Bowen’s genital

Genital melanoma

Photographs from: Andreas Blum, Olga Simionescu

A great summary chart from the Mucosa chapter in Dermoscopedia by Andreas Blum, Olga Simionescu:

Pattern Aspect Signal for
Parallel pattern The pigmentation is linearly distributed (wispy linear streaks) Vulvar melanosis, in focal areas of mucosal melanoma, pigmented warts
Structureless (homogenous) pattern Diffuse light to dark brown, black, grey-blue pigmented or white areas devoid of any visible structures. In white structures polymorphic vessels could be visible Highly suggestive for melanoma, mainly in elderly people
Reticular pattern Honeycomb pattern of pigmented network
Dotted globular pattern Dots and globules Melanocytic lesions
Bowenoid papulosis
Ring-like pattern Do not form a complete circle (“fish scale like structures”) Melanosis

Links to additional chapters on Skin of Color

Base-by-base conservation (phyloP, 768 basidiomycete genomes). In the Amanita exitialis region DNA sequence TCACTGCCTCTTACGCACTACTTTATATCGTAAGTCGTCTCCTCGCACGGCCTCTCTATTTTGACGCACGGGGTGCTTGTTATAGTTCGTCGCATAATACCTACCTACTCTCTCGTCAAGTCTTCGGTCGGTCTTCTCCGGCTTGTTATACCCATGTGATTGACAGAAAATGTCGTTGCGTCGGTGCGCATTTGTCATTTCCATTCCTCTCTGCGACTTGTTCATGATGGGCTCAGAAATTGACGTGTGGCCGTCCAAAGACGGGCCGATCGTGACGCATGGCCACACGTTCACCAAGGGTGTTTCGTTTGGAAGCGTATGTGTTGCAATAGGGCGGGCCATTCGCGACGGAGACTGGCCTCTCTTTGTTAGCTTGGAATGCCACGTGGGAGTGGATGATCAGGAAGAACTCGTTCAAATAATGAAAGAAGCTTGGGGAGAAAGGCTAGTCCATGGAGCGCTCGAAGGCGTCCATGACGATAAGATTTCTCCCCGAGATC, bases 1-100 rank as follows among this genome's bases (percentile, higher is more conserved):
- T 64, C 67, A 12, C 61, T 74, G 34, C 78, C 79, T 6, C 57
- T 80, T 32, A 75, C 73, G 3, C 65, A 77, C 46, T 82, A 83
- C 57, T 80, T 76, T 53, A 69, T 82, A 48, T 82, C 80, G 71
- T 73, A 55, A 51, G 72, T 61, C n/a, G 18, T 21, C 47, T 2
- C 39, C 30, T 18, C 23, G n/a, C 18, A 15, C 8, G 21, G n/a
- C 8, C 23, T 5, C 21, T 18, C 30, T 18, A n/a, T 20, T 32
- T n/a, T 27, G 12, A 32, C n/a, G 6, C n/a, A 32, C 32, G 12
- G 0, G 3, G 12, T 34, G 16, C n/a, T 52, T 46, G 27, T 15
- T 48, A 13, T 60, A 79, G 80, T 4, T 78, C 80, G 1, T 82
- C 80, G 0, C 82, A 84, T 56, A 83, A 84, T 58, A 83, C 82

1. Leyden et al.: Diffuse and banded melanin pigmentation in nails. Arch Dermatol 1972;105:548-50. PMID: 5017264.
  2. Ruben: Pigmented lesions of the nail unit: clinical and histopathologic features. Semin Cutan Med Surg 2010;29:148-58. PMID: 21051008. DOI.
  3. Baran & Kechijian: Longitudinal melanonychia (melanonychia striata): diagnosis and management. J Am Acad Dermatol 1989;21:1165-75. PMID: 2685057. DOI.
  4. Astur et al.: Reassessing Melanonychia Striata in Phototypes IV, V, and VI Patients. Dermatol Surg 2016;42:183-90. PMID: 26845538. DOI.
  5. Benati et al.: Clinical and dermoscopic clues to differentiate pigmented nail bands: an International Dermoscopy Society study. J Eur Acad Dermatol Venereol 2017;31:732-736. PMID: 27696528. DOI.
  6. Leung et al.: Melanonychia striata: clarifying behind the Black Curtain. A review on clinical evaluation and management of the 21st century. Int J Dermatol 2019;58:1239-1245. PMID: 31006857. DOI.
  7. Lin et al.: Dermoscopy of pigmented lesions on mucocutaneous junction and mucous membrane. Br J Dermatol 2009;161:1255-61. PMID: 19673880. DOI.
  8. Blum et al.: Dermoscopy of pigmented lesions of the mucosa and the mucocutaneous junction: results of a multicenter study by the International Dermoscopy Society (IDS). Arch Dermatol 2011;147:1181-7. PMID: 21680757. DOI.
  9. Ferrari et al.: The ringlike pattern in vulvar melanosis: a new dermoscopic clue for diagnosis. Arch Dermatol 2008;144:1030-4. PMID: 18711077. DOI.